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System of linear differential equation

  1. Apr 12, 2009 #1
    1. The problem statement, all variables and given/known data
    A projectile of mass m is fired at angle theta with the horizontal with initial velocity of v0 (ft/s). neglect all forces except for gravity and air resistance and assume air resistance is equal to k times velocity (ft/s)
    a) with x-horizontal and y-vertical, show that the differential equations of the resulting motion are:
    mx'' + kx' = 0
    my'' + ky' +mg = 0

    b) find the solution of the system of differential equations of part (a).


    2. Relevant equations



    3. The attempt at a solution

    there were no similar examples in the book so i dont know how to do part a... and for part b i tried:

    (mD^2 + kD)x = 0
    (md^2 + kD)y + mg = 0

    im not sure what to do from here or even if that was the right step to begin with
     
  2. jcsd
  3. Apr 13, 2009 #2
    The actual set of equations come from drawing a free body diagram of the projectile, and summing forces on the x and y axis (one equation for each axis).

    As far as solving the equations...i wrote a solution to a similar problem some time ago here on the forum. In it i used

    Force of air resistance = α * v,
    and for some reason i defined another constant B such that:
    B = α / mass

    And I assumed it started from a point (0,0) with velocity Vo. Aside from that it should get you on the right track..if not give you the answer :) (from https://www.physicsforums.com/showthread.php?t=241101 ). I also divided through by mass since it is a constant, then the differential equation is in terms of position/velocity/acceleration, something easy to interpret.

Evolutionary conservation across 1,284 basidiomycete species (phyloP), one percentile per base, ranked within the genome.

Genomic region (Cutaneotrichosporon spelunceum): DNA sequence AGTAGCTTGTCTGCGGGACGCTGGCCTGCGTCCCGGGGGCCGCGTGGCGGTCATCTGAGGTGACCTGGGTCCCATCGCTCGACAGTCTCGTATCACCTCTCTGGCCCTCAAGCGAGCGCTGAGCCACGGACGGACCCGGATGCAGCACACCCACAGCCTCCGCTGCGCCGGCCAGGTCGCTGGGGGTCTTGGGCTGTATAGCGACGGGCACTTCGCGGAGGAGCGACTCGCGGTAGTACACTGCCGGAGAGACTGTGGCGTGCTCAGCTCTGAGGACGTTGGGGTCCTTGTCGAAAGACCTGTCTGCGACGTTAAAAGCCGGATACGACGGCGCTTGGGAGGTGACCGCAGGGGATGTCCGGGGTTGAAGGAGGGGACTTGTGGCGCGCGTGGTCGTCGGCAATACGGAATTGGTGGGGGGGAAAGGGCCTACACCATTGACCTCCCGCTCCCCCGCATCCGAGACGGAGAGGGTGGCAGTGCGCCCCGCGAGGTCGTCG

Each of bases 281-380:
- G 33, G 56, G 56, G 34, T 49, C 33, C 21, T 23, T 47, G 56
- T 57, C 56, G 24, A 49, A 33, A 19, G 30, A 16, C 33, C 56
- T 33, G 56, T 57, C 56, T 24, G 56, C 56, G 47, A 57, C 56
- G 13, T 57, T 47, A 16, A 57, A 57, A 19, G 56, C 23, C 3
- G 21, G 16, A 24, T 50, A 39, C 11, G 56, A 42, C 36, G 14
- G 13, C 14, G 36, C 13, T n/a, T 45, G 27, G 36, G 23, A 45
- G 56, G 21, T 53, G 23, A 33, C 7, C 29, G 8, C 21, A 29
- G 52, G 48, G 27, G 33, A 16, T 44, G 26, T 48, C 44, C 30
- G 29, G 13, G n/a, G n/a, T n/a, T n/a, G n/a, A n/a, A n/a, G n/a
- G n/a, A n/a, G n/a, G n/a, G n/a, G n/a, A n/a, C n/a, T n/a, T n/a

4. Apr 14, 2009 #3
    thanks for the help

    this one was actually easier than it looked. all i had to do was find summation of forces for x and y direction and those were the 2 equations. then solving it was just a matter of doing both equations separately. i was trying to do it as a system of equations, but i dont think it can be done that way since there is no way to even check it as a system of equations
     
  5. Apr 14, 2009 #4
    Thats actually what I did. The two differential equations for the x and y axis are both independent of each other, and i solved them spearatley ;)
     
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